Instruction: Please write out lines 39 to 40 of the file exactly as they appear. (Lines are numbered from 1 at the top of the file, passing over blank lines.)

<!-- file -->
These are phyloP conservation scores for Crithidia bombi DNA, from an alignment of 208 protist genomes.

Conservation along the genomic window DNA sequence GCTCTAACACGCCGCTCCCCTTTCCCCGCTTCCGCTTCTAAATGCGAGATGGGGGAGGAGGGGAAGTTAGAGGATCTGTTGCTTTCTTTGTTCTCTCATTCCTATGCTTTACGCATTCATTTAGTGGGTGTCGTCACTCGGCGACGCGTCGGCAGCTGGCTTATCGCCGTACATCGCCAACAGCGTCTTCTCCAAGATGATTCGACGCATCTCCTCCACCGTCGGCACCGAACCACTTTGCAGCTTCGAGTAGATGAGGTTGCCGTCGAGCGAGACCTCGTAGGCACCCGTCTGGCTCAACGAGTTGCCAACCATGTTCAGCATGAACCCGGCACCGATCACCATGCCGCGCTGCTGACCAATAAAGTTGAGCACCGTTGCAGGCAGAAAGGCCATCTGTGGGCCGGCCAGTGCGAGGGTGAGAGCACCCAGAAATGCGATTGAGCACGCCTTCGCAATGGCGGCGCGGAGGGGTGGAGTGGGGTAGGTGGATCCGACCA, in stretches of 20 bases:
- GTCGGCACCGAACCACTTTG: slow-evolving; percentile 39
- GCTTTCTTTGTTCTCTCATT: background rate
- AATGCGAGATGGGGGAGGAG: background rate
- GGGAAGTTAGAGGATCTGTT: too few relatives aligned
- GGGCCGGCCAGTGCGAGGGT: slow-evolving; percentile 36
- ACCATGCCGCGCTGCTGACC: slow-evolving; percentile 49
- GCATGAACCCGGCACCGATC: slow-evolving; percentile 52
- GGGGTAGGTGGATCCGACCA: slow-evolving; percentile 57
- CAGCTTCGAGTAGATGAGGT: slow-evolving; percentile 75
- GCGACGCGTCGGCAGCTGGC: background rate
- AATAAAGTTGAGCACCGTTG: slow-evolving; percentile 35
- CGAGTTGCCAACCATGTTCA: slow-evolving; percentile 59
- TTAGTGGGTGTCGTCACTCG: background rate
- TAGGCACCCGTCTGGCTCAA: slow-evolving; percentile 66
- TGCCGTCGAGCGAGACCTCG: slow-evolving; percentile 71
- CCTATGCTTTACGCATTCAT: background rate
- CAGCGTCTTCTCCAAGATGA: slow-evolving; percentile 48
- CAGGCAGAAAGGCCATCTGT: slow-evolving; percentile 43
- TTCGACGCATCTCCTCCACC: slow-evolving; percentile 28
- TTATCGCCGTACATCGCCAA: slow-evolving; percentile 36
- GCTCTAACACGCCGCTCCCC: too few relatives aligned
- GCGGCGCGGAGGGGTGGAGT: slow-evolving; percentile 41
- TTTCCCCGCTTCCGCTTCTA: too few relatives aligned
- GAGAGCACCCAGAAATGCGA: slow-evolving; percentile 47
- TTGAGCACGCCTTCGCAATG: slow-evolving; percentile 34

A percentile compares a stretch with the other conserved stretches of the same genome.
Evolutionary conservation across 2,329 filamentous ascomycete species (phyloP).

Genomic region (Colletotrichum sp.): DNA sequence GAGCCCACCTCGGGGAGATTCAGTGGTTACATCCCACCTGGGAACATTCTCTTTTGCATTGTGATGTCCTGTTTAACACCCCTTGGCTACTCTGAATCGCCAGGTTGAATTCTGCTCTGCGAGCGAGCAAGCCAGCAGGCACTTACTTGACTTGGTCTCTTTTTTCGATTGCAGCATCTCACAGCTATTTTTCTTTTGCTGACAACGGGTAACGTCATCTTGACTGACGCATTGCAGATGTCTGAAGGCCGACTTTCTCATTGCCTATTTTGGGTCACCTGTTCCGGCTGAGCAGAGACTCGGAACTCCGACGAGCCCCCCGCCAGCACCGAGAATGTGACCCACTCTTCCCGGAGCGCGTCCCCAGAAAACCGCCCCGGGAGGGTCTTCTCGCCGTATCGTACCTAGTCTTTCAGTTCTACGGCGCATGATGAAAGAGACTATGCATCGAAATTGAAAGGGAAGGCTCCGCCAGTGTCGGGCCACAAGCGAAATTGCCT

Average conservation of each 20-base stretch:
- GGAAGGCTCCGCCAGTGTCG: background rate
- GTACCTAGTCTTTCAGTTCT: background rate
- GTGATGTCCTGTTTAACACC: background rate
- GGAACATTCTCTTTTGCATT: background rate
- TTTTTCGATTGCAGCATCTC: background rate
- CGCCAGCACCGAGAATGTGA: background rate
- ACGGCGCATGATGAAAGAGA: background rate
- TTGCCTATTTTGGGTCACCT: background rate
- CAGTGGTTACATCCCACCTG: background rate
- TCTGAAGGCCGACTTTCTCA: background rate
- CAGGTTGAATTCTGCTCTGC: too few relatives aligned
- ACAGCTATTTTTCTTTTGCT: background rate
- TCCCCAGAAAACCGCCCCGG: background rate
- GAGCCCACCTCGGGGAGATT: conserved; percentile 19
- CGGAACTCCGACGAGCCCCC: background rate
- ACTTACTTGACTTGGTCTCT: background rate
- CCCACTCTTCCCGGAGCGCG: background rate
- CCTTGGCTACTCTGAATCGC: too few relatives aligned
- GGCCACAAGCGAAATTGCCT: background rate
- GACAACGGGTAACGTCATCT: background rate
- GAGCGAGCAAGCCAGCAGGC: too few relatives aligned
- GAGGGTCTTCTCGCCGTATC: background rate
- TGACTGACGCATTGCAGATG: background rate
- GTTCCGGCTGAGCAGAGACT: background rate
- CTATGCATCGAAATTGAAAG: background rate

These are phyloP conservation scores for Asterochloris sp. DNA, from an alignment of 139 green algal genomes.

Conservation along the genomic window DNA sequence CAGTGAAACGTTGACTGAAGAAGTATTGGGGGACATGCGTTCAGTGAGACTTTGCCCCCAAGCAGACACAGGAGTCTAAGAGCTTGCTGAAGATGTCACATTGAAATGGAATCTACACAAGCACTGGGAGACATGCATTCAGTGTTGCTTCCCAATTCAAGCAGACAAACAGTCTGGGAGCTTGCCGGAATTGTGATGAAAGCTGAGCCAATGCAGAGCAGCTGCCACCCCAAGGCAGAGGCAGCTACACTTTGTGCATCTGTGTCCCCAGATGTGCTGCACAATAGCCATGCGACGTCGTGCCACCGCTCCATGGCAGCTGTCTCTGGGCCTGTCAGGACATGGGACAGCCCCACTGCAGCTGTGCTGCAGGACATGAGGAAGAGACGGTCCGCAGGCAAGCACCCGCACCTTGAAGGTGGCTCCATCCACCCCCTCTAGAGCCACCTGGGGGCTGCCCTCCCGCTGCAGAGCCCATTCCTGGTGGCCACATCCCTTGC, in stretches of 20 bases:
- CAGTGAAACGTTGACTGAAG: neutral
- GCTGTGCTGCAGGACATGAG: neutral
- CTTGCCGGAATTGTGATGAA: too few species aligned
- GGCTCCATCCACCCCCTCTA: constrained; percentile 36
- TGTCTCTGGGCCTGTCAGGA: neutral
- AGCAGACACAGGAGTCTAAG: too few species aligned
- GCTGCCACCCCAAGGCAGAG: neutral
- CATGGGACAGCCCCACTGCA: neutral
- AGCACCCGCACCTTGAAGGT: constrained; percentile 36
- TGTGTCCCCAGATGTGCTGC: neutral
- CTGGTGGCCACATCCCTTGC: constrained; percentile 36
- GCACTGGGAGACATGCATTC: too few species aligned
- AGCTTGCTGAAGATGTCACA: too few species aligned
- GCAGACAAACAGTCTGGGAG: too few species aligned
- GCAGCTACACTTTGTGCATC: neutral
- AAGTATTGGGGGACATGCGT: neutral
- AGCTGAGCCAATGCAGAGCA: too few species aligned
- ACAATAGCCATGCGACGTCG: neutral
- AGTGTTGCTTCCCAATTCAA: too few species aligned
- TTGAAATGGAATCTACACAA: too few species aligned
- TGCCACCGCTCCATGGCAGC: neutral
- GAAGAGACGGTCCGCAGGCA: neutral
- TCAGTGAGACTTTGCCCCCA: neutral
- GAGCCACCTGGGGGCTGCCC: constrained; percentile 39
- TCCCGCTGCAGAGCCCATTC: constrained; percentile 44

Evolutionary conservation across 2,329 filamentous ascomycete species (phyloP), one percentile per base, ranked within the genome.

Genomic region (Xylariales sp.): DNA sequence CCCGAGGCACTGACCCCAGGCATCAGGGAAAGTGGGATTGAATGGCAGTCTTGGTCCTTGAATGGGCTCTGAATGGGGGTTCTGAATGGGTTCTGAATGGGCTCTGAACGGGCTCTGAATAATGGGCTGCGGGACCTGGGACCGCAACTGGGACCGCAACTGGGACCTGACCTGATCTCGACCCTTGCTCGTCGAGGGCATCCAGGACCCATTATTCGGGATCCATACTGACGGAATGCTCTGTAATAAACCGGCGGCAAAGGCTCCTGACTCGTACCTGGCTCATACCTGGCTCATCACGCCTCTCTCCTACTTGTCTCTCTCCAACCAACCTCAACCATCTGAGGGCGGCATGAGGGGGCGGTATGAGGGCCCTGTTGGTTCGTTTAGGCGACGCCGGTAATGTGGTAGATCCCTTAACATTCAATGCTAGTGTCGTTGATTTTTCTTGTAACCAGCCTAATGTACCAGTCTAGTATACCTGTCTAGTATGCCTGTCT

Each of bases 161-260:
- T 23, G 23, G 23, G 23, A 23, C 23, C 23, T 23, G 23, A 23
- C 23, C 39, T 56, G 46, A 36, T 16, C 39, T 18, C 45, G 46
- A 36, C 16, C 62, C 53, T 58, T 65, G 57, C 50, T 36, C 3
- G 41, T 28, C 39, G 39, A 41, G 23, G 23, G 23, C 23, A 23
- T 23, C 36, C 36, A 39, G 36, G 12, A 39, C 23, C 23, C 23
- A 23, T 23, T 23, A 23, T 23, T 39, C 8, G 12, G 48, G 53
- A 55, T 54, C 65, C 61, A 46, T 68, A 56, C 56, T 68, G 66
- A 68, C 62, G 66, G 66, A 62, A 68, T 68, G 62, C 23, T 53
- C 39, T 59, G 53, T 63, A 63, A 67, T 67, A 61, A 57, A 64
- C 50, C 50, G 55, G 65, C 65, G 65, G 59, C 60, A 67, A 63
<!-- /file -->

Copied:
- TTGCCTATTTTGGGTCACCT: background rate
- CAGTGGTTACATCCCACCTG: background rate